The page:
There were few bigger Oxy boosters than Glen Johnson ’61—and that’s not hyperbole.
An outstanding four-sport athlete who eventually grew to a height of 6'6", the Huntington Park native moved to Beaverton, Ore., with his family as a teenager and remained there for his senior year of high school after his family moved back to Southern California. It turned out to be a good decision: He became the Oregon state prep shot put champion in 1956.
As a freshman at Compton City College, Glen—who died January 1 at his home in Torrance—was ranked No. 3 nationally among junior college shot putters. Recruited to Oxy by Coach Chuck Coker, Glen was part of the golden age of Tigers track and field, a member of teams that routinely competed with USC, UCLA and Stanford (defeating all but USC). Glen twice placed in the shot put at the NCAA Championships—sixth in 1958, fifth in 1959—and set a school record of 57'7¾" that today stands second on the all-time list. He competed in the 1960 U.S. Olympic trials and is a member of the Occidental Track and Field Hall of Fame.
After graduating from Oxy with a degree in sociology, Glen spent more than three decades in the aerospace and telecommunications industries, much of that with TRW. He earned a master’s in clinical psychology from Pepperdine in 1994 and launched a new career with his wife, Julie (Dees) Johnson ’61, whom he met at a weekly dance at the student union at Oxy. The two opened a marriage and family therapy practice in Torrance and worked together until Glen’s death.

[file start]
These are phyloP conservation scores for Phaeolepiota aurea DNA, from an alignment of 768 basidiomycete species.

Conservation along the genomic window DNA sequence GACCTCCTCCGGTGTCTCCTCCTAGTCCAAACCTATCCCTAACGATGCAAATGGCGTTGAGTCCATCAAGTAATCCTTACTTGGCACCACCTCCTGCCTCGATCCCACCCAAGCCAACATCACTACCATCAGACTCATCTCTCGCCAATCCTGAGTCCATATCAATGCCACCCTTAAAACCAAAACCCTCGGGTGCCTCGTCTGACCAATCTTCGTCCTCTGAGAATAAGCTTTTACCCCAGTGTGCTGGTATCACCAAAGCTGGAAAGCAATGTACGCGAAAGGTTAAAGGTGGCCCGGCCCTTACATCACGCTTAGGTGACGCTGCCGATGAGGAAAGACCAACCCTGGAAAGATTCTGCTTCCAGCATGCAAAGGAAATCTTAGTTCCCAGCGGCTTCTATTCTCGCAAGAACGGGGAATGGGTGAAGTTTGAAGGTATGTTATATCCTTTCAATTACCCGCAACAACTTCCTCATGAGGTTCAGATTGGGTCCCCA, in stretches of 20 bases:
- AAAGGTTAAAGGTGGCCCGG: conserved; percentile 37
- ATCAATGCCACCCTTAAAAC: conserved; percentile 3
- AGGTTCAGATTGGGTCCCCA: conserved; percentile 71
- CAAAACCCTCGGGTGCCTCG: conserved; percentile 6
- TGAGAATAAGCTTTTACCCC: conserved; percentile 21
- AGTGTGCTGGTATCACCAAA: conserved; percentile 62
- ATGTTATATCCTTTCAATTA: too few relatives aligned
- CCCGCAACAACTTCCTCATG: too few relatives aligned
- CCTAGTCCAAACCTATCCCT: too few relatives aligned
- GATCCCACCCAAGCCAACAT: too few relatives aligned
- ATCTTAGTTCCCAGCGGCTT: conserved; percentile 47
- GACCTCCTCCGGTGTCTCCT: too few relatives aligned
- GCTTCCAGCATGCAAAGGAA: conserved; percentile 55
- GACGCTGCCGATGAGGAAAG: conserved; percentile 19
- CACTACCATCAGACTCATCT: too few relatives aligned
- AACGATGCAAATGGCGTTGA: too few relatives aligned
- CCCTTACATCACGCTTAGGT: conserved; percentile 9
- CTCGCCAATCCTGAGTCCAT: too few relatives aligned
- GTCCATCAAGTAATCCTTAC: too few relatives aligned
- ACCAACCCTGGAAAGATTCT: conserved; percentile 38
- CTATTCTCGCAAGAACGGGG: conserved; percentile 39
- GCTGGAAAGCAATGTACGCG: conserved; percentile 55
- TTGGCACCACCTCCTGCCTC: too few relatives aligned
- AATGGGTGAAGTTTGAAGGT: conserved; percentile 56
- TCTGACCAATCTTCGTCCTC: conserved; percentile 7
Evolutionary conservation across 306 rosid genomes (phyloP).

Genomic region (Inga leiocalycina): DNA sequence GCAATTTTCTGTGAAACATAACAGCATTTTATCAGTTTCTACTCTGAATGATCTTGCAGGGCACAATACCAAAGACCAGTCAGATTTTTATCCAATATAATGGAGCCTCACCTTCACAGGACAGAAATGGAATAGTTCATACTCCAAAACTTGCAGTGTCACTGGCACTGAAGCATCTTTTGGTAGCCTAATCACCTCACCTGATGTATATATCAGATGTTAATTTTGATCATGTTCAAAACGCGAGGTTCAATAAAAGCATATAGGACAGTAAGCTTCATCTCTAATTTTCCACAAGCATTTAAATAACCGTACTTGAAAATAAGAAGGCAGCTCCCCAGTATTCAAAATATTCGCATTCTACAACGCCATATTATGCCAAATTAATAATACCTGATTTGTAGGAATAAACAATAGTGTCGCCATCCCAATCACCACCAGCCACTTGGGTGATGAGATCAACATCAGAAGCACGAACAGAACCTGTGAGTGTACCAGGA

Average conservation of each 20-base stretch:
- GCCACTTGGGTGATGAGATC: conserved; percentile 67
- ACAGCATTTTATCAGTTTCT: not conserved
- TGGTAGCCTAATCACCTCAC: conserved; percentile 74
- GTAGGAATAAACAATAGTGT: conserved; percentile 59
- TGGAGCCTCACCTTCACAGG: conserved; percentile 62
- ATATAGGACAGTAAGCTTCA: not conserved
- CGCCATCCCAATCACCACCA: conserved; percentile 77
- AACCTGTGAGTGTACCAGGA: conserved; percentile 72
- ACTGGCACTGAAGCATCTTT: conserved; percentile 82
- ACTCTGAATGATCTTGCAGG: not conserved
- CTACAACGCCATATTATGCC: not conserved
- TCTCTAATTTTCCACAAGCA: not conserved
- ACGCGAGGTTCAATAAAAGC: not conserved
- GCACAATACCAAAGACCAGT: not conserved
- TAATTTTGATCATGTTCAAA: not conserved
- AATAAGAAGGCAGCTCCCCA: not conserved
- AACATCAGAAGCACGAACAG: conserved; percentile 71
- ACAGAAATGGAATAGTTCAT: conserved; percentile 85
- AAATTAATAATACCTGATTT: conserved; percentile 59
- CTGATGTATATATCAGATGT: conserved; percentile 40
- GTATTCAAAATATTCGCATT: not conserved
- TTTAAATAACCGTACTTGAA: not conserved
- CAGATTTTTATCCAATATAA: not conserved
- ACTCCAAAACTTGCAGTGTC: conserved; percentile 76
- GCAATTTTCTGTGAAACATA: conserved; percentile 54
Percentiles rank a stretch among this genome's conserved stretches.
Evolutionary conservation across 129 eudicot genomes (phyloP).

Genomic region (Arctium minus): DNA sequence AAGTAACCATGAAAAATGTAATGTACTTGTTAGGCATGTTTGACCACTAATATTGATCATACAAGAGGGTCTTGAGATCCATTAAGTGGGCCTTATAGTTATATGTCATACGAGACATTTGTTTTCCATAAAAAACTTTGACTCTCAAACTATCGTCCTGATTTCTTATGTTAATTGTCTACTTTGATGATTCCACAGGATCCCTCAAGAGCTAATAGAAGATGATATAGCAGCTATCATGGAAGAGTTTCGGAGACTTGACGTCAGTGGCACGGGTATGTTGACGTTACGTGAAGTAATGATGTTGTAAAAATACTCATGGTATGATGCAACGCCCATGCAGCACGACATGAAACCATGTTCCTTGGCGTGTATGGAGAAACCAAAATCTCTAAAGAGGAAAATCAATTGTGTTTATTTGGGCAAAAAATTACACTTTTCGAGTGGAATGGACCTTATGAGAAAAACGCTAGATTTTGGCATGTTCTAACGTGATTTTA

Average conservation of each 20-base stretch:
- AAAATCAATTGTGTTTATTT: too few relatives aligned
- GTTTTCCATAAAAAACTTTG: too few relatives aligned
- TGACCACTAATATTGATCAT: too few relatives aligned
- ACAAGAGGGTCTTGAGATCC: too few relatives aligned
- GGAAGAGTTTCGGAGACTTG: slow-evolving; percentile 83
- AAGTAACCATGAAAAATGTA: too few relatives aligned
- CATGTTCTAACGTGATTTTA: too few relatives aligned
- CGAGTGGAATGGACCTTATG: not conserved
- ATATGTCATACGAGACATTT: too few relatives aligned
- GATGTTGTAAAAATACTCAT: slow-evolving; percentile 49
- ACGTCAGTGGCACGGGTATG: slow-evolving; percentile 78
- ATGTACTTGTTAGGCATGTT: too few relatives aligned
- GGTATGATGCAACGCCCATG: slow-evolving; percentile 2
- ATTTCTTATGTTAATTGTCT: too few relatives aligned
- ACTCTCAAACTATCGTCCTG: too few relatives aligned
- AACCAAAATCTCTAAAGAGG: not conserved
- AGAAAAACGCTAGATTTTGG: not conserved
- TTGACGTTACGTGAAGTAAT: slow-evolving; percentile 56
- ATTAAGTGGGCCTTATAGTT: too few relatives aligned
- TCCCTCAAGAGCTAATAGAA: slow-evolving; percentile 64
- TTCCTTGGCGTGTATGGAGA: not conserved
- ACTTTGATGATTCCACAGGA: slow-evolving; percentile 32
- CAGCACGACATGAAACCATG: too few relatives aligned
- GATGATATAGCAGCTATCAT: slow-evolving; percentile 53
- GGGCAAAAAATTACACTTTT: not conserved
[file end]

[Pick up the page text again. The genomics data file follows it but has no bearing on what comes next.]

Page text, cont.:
A loyal and generous supporter of Occidental, Glen served on the Alumni Board of Governors and Tiger Club board, and was president emeritus of the Tiger Track Alumni Association. “My dad practically bled orange and black,” says daughter Susan Johnson ’87. The couple attended St. Andrews Presbyterian Church in Redondo Beach, where Glen served as a deacon, and later joined Rolling Hills Covenant Church, where they joined the choir and offered classes on such topics as parenting teens and having a successful marriage. He served on the board of directors of Love in the Name of Christ, which serves homeless and under-resourced people in the South Bay.
In addition to his wife and daughter, Glen is survived by son David and grandchildren Kiana, Malakai, Chloe, and Quinn.